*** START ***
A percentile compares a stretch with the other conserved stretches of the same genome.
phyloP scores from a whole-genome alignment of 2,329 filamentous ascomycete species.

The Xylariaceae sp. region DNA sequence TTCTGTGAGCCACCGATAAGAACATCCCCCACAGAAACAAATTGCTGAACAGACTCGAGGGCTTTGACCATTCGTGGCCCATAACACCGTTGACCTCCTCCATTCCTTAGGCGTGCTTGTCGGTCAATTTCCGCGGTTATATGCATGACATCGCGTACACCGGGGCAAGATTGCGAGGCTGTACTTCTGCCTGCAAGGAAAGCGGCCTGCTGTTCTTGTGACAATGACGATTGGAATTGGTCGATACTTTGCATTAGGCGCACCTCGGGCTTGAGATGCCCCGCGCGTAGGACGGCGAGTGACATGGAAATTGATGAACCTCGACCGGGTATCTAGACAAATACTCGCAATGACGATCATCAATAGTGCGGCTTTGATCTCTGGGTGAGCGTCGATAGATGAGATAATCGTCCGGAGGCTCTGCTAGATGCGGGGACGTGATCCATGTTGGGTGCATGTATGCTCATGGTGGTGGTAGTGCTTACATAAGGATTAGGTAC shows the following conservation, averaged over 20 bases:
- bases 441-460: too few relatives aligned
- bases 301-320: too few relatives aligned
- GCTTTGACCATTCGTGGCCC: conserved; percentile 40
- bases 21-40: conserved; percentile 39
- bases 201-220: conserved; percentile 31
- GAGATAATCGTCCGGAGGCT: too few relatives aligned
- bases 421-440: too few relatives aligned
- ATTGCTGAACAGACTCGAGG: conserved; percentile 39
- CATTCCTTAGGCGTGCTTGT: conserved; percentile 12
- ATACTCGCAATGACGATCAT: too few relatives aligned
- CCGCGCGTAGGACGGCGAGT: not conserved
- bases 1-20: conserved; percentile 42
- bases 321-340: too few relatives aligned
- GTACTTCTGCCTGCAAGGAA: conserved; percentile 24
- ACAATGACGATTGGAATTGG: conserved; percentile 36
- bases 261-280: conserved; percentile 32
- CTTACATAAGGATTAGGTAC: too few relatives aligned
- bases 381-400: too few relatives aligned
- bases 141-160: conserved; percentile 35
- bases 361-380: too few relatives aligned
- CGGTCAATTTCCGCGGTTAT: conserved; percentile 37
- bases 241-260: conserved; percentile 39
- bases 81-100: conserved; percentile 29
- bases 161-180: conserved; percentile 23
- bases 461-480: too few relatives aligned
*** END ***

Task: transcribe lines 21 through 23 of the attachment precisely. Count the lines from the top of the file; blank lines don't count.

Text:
- bases 381-400: too few relatives aligned
- bases 141-160: conserved; percentile 35
- bases 361-380: too few relatives aligned